#797 – Kelly + Victor


What Kelly + Victor isn’t is a bundle of laughs. It is a deep and powerful dissection of how fucked up life and love can get though. And that makes for a modern love story that’s bewitching as it is dark.

Kelly + Victor


#796 – Prince Avalanche


There is in Prince Avalanche a beauty. It comes mostly from the setting, but also the quiet contemplation of it all. It’s almost as if the four characters are ghostly inhabitants of the isolated scene they inhabit.

Emile and Paul capture a sense of renewal and rebirth and recognition in a location that does the same. And it’s created without grandeur too, there is no glib philosophising. In this movie there is only a pleasant and restful harmony.

Prince Avalanche Emile Hirsch Paul Rudd

#795 – Leviathan


Leviathan is a documentary with barely any speech and absolutely no commentary. It’s shot in low res and every single shot is tight, too tight. Claustrophobically zoomed.

And it’s all shot aboard a trawler. If you want your fishing unromantic, this is it. Witness destructive, violent harvesting followed by profound amounts of blood and guts. This is grim. And raises the question, “Am I ever going to enjoy seafood again?”


#794 – Maniac


Thanks to Maniac I now know what it’s like to be a serial killer with a mannequin fetish. I don’t think this is knowledge I needed to or wanted to have.

Having not seen the original I don’t feel well placed to judge this movie. Maybe I’ll get back to you. That said I won’t be viewing the 1980 version anytime soon as I found this Elijah Wood vehicle a rather distasteful experience if I’m honest. Must be going soft in my old age.


#792 – The Hunger Games: Catching Fire


What do we learn in a The Hunger Games: Catching Fire? Peter is useless, Catnip is fairly fickle when it comes to the boys and that Woody Harrelson has a heart underneath his surliness. Didn’t we know all that already!?

The Hunger Games Catching Fire Josh Hutcherson Elizabeth Banks Jennifer Lawrence

#791 – Sin City


I revisited Sin City in light of A Dame To Kill For being released in the summer. It’s good. More gruesome than I remembered and I’d forgotten it was a series of vignettes, but it’s good. Miller’s lines and imagery lose little being transposed to screen, “She smells like angels ought to smell…”

Clive Owen as Dwight is brilliant. It’s all so insane and over the top. His lines to Dawson’s Gail are outrageously ridiculous, but I love it.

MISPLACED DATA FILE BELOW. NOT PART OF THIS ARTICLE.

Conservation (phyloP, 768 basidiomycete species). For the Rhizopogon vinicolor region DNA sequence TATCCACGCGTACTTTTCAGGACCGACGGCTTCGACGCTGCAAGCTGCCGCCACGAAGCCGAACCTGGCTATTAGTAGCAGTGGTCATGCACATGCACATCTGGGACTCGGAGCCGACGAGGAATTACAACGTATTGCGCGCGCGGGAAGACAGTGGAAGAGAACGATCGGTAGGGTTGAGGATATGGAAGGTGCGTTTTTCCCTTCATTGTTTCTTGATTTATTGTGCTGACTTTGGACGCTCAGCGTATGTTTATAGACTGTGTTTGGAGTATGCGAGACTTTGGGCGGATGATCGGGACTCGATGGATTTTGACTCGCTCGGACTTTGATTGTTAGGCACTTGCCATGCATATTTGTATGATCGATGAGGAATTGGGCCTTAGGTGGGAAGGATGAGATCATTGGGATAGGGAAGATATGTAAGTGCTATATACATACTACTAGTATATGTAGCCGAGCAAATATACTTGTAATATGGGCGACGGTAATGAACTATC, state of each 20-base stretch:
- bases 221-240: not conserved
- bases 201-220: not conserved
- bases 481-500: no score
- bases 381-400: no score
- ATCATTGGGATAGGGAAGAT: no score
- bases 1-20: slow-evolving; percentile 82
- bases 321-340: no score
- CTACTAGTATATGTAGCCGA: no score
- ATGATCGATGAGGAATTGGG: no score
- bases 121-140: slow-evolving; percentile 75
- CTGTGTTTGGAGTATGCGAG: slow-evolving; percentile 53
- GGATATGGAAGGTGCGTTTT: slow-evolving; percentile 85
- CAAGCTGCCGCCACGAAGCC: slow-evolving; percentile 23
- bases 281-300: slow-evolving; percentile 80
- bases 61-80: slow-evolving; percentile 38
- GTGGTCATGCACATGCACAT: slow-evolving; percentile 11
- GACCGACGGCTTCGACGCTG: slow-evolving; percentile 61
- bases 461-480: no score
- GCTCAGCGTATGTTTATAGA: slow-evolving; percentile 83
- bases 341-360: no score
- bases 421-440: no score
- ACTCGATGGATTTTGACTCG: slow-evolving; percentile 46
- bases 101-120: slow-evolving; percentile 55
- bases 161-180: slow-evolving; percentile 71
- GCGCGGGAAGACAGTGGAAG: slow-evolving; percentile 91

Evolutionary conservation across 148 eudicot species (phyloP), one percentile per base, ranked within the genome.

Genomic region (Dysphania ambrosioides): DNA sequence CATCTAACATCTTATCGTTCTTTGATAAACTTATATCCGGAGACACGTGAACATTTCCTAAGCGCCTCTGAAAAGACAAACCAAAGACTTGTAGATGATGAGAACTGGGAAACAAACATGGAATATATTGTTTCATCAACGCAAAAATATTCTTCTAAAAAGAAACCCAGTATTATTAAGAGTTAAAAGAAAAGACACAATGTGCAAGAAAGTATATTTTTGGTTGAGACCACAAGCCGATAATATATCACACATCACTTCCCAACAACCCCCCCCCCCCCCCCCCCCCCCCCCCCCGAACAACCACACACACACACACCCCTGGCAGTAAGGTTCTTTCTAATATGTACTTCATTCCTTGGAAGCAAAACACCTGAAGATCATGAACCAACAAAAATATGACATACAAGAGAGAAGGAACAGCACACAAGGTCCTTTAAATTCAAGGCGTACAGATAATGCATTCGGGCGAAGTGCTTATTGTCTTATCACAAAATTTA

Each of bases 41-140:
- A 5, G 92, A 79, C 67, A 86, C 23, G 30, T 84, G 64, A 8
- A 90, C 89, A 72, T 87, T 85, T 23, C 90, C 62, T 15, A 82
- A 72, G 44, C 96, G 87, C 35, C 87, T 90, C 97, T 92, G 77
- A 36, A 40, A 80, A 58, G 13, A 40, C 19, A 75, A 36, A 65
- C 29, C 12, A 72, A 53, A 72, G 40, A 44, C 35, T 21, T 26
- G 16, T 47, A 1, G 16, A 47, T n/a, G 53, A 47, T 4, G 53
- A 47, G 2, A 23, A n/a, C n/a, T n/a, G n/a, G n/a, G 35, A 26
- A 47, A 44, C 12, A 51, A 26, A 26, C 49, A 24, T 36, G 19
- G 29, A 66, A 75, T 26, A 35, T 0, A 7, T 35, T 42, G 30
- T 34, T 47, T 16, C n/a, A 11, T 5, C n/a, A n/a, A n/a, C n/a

#790 – Passion


The problem with Passion is it lacks substance. There’s no believable or rational reason why these people do what they do, or indeed stay in the situation they’re in. Is a job in marketing really so good as to forego any chance of a sane and criminality free life!? It’s cinephile friendly with canted angles and a load of references to the the italian thrillers of the late 70s, but it has no charm. Everyone in it is unlikable in very mundane ways and therefore you care little about their plights and the outcome.

Also that outcome lurches so sporadically out of nothing in the third act as to smash into oblivion any suspension of disbelief you’d actually managed to cultivate. Shame, it looked so good, but felt so bad.

Passion Rachel McAdams

#789 – The Way, Way Back


The Way, Way Back is good, really good. It has this delicate hand guiding it in terms of the sentiment and emotion, yet simultaneously manages to be clever and laugh out loud funny.

A lot of the humour stems from Sam Rockwell. His performance and delivery of genuinely great lines opposite the dead pan state of Liam Jones is perfect. The short sequence at the Pacman machine is sublime. It has the jive of Kevin Smith’s dialogue from the 90s, but with considerably less cynicism, making it an uplifting combination.

And there needs to be credit given to Toni and Steve. There’s a very subtle needy desperation in Collette’s performance as the mother, she’s the reality. As for Carrell? You don’t know the meaning of asshole until you’ve seen his turn as Trent, “I think you’re a 3!”